When You Live in the Holy Place...
Some thoughts on Hebrews 6
“When you live in the Holy Place, you can pray in any direction you please.” - Anonymous (but maybe Rumi)
I heard this quote sometime ago, and while I’m fairly sure it was attributed to Rumi, a Sufi mystic, I cannot find the source of this quote, but I think the idea stands.
In Daniel, when Judah was in exile, Daniel prayed towards Jerusalem three times a day (Daniel 6:10). This custom was established as early as the dedication of the temple by Solomon according to the Biblical Background Commentary (1 Kings 8:35). Though the Babylonians had destroyed the temple, its presence was still felt in exile.
But the exile forced the people to question their worldview of temples, holy places, and sacred space. While there were certain locations that were holy, like Sinai or Zion, they began to realize that these particular places were holy so that they would realize everything and every place is holy.
The universal needs a particular.
In Isaiah, the scripture says,
Thus says the LORD: Heaven is my throne, and the earth is my footstool; so what kind of house could you build for me, what sort of place for me to rest? All these things my hand has made, so all these things are mine, says the LORD. But this is the one to whom I will look, to the humble and contrite in spirit who trembles at my word. Isaiah 66:1–2
Stephen quoted this passage to make a dramatic point in Acts 7:48: “Yet the Most High does not dwell in houses made with human hands.”
As Isaiah says in another place, the whole earth is filled with the glory of God.
So how does this relate to Hebrews 6? Let’s check it out.
I’ll be quoting from The Second Testament unless otherwise noted.
which we have as a self-anchor, both certain and firm, and entering into the interior, the inner curtain, where the forerunner, Yēsous, entered for us, becoming a Senior Priest into the Era consistent with Melchisedek’s order. Hebrews 6:19–20
In the NRSV, the text says,
We have this hope, a sure and steadfast anchor of the soul, a hope that enters the inner shrine behind the curtain, where Jesus, a forerunner on our behalf, has entered, having become a high priest forever according to the order of Melchizedek. Hebrews 6:19–20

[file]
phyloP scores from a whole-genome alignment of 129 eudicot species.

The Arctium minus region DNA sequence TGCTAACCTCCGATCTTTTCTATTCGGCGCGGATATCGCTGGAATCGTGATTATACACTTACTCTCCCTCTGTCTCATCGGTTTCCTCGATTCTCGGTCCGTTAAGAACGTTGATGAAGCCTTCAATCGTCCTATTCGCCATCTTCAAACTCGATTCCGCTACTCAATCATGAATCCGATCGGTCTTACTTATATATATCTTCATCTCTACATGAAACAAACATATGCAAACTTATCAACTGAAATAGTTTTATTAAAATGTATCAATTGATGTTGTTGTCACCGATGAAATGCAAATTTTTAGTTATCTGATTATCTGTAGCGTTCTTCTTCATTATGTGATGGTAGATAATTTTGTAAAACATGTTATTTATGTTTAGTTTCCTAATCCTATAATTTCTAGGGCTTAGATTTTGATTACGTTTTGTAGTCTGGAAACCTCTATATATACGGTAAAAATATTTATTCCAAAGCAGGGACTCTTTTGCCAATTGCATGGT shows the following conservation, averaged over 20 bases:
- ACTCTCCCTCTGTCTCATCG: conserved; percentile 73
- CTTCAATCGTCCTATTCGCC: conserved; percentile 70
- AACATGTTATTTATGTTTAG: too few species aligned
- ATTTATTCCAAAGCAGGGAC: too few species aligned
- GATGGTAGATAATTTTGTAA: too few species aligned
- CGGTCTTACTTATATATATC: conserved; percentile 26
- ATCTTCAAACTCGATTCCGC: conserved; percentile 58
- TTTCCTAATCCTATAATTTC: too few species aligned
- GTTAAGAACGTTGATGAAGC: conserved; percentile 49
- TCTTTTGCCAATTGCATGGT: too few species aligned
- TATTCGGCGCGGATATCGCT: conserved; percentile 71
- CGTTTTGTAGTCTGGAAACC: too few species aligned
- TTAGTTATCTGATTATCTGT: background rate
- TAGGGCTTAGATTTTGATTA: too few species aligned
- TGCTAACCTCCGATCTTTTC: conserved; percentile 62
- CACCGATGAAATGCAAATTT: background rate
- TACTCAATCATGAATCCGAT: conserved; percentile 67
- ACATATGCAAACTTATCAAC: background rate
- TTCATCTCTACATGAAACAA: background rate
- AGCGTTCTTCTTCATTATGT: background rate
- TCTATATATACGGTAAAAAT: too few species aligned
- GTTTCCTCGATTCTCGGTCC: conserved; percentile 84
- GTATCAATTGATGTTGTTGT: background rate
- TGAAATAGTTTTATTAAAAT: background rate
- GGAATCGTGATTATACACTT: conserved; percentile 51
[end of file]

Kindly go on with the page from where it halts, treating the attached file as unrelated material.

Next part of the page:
Where the head goes, the body follows. Since Jesus has entered the most holy place, we can have the confidence to enter it as well. To put it another way though, we don’t just live in the most holy place, we are the most holy place in one sense. In 2 Corinthians 6, the apostle Paul wrote,
What agreement has the temple of God with idols? For we are the temple of the living God, as God said, “I will live in them and walk among them, and I will be their God, and they shall be my people…” 2 Corinthians 6:16
This idea is so cool, but I’ll save Hebrews 10 to elaborate too much more, but one thing to think about until then is the direction of God. In John 14:23 and Revelation 21:1ff, the idea is not that we go to be with God somewhere else but that God comes and lives with us now. Through entering the holy place, we become the holy place. We become the place where God’s dwell.
Jesus is the Way to the Father, but Jesus is also the Father’s way to us!
And when you live within the veil as a priest in the kingdom of God, you can pray in any direction you please. In fact, you pray without ceasing because you are in constant communion with the Divine.